Nordic design centres / Nordic
Denmark, Sweden and Finland boast institutions devoted to seeking design-led solutions to societal problems. Are they guiding stars for the world to follow?
In both government and industry, the Nordic states have long served as models of best practice. Despite their relatively small size, Denmark, Sweden, Finland and Norway have forged a reputation as leaders in innovation and design: adaptable, resourceful and creative. As western countries struggle with huge challenges – from climate change to shifting global competitiveness – Nordic institutions dedicated to fostering innovation are each working to ensure their nations maintain a strong position in the 21st century. This month, Monocle looks at three of the most pioneering and successful bodies: Mindlab in Denmark, Vinnova in Sweden and Sitra in Finland.
Mindlab, with its small, specialised team, concentrates exclusively on innovation in the public sector. Prompted by an increasingly demanding citizenry and the pressures of public-sector finances, it employs design practices to break down bureaucracy in the Danish government. In contrast, Vinnova has roots in research and development, maintaining a strong technology focus. It has recently broadened its remit, working to bring IT-based solutions to bear on large-scale challenges for Swedish society. Sitra, the largest and longest existing of the three units, is taking aim at Finland’s most intractable problems. Backed by considerable resources, it is deploying strategic design, investment capital and co-production to change Finnish society. While Mindlab, Vinnova and Sitra differ in their size, approach and focus, they share a common trait: reinvention. All three have evolved, overhauling their operations and redefining their objectives. In each of their successes, these organisations provide a valuable lesson for similar institutions around the world: delivering sustained innovation on a consistent basis requires you to adapt to stay as relevant as possible and meet new challenges.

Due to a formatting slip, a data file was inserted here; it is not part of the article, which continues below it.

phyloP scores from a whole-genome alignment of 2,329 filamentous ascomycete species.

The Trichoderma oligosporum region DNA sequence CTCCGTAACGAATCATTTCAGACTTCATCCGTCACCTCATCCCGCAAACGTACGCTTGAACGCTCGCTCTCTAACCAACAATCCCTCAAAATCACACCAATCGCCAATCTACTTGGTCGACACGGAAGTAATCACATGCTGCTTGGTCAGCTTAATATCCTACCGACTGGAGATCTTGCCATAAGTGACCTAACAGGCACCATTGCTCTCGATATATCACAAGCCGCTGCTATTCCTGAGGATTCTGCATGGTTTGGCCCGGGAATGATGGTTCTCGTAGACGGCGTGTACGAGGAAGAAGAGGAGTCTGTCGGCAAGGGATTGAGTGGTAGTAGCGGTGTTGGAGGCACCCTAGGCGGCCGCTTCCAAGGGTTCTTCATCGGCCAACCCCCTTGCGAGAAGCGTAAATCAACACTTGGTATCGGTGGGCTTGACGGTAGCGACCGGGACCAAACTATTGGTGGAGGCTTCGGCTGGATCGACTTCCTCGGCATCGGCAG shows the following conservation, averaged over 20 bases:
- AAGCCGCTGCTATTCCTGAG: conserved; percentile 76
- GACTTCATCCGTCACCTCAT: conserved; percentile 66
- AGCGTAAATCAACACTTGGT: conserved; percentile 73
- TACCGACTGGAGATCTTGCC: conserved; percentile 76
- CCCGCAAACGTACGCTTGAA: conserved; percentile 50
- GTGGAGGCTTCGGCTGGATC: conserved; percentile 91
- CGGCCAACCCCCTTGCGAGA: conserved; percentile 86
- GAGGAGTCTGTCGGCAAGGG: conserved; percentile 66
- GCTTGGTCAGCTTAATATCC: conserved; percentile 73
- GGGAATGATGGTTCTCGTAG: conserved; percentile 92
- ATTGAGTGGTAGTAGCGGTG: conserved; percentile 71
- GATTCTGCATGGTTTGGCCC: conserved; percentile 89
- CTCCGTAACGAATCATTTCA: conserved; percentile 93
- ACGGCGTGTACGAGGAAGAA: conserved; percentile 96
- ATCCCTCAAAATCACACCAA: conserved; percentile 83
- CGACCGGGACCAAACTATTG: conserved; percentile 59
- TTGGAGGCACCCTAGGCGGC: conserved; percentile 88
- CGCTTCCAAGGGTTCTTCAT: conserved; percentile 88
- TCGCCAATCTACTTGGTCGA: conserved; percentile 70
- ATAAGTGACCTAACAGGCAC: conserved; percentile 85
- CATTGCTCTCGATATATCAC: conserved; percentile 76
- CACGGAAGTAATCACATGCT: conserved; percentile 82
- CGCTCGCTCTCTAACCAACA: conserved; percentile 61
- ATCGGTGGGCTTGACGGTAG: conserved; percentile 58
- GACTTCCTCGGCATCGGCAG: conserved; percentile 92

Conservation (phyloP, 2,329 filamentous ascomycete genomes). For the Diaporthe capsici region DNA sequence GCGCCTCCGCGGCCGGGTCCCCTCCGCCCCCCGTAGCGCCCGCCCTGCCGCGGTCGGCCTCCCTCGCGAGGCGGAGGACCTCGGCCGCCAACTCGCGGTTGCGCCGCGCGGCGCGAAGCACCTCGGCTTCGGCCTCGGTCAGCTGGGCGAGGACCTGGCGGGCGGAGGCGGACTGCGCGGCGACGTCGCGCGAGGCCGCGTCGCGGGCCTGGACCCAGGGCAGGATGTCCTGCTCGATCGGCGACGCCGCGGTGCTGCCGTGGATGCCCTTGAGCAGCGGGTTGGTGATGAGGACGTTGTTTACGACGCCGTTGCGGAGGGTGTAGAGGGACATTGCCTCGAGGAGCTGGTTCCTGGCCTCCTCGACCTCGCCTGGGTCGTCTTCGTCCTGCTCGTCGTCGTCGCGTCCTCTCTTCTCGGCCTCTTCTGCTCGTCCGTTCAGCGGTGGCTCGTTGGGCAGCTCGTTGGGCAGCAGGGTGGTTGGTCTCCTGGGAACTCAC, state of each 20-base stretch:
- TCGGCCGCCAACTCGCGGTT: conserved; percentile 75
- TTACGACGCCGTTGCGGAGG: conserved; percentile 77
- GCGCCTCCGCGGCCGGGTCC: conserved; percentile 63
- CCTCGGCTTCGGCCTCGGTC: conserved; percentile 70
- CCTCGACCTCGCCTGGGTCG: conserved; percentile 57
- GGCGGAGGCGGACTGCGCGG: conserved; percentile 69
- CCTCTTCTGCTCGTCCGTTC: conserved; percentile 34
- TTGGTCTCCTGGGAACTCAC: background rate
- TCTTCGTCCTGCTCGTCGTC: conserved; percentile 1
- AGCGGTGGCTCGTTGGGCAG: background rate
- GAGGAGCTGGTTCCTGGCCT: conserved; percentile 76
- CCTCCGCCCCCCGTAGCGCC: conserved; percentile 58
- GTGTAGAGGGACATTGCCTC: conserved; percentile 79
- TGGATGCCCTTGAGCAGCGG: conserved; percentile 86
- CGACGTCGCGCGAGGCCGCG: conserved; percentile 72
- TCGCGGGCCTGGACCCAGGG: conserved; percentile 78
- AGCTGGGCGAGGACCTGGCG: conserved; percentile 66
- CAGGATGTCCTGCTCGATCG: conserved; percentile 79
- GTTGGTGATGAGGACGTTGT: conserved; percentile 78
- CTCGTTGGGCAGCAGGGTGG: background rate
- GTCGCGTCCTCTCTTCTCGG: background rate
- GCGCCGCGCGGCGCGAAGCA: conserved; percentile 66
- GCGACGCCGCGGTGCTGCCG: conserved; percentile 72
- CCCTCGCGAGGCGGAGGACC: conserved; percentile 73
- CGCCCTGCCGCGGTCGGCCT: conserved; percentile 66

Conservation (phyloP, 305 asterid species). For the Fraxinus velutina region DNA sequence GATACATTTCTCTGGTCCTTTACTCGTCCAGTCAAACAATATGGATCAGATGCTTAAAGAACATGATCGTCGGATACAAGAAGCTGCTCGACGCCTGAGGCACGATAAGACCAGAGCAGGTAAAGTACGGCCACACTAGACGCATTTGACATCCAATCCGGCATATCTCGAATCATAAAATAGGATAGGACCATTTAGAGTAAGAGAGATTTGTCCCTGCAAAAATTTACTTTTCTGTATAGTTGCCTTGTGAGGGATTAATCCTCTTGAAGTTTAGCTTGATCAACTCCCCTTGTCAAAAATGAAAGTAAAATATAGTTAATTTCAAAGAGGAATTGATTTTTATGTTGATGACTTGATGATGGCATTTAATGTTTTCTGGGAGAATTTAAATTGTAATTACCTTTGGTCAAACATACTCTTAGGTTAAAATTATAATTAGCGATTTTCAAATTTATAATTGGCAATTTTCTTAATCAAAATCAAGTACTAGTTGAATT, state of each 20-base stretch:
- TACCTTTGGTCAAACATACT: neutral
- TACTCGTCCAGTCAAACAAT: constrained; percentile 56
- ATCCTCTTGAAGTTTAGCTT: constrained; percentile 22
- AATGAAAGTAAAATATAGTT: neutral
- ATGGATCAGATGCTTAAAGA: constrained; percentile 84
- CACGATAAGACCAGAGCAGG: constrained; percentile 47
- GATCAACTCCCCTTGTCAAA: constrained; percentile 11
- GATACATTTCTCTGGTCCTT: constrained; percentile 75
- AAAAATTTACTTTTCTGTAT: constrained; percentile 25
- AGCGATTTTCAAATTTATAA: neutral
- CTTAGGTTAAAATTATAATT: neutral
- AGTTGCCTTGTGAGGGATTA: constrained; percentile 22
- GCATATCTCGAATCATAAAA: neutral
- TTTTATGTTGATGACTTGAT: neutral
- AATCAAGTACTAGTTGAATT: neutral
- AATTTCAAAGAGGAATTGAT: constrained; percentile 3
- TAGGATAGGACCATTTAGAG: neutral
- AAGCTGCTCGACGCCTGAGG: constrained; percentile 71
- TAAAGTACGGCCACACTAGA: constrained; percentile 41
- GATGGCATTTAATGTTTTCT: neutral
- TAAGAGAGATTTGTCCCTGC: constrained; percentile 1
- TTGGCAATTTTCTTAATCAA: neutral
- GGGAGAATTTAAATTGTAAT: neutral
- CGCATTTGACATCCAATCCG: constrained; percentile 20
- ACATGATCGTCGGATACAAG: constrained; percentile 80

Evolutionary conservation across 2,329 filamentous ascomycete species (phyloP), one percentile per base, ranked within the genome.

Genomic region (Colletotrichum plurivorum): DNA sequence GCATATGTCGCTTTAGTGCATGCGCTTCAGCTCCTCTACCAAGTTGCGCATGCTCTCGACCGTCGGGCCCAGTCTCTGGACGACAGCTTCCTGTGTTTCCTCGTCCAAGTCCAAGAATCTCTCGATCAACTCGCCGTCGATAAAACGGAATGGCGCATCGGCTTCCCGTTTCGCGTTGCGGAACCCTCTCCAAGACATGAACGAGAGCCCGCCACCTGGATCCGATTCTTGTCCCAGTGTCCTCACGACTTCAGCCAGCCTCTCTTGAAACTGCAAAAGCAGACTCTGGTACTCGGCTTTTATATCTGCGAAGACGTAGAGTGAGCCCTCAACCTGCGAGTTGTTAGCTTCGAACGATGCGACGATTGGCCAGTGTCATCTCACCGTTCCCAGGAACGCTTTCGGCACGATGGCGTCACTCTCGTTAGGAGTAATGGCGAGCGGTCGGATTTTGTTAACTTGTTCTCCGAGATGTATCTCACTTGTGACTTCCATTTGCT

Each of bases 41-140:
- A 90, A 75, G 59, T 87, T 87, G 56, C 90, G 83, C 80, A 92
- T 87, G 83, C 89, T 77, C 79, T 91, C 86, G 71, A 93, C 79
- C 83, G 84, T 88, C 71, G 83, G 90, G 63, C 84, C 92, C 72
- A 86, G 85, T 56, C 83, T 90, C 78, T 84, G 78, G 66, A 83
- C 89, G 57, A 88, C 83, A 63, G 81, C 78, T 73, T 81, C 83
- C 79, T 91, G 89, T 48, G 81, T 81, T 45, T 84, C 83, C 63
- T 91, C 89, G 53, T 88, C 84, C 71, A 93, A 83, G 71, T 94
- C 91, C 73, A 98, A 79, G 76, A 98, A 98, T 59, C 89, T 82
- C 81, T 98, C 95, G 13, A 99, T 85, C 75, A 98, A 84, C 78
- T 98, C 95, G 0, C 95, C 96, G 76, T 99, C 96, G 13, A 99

In comparison to the Spartan surroundings of most public-sector offices, stepping through the doors of Mindlab is astonishing. The effect of the physical space is, by design, inspiring – and Denmark’s government innovation unit operates every bit as well as it looks. The open plan meeting space, often the hub of activity, is designed to feel like a stage, lending it tremendous flexibility. “The entire office is built around design principles,” explains Christian Bason, Mindlab’s director. “We see creative space as crucial for driving innovative thinking.”
During a tour of the offices, Bason gets to the crux of Mindlab’s mission. “Our goal is to generate the aspiration for change in our clients. That’s how you break through bureaucracy and create innovation,” he says. Established in 2002 as part of the Ministry for Economic and Business Affairs, Mindlab was conceived to serve as a creative space for brainstorming. But by 2007, the unit had expanded to cover two additional ministries (Employment and Taxation) and evolved into an elite team of problem solvers, helping ministries work through some of their most intractable problems.
This shift in focus has seen the development of approaches associated more with anthropology than public management. “Mindlabbers”, as they label themselves, now spend much time alongside public service users and compliance teams in Danish firms, observing how citizens and businesses experience regulations, bureaucracy and government services. The insights gathered are then delivered to agencies and departments, often sparking radical changes in the way they operate.
Yet even with space to think creatively and new user-focused insights, civil servants are often reluctant to change. “Policy is inherently risky,” Bason says. But through the use of design practices, he insists, risk-induced anxieties can be relieved. “Where design is so unique and can add value is through small-scale, interactive, rapid prototyping and testing. You create a safe space where policymakers can fail fast to succeed sooner.”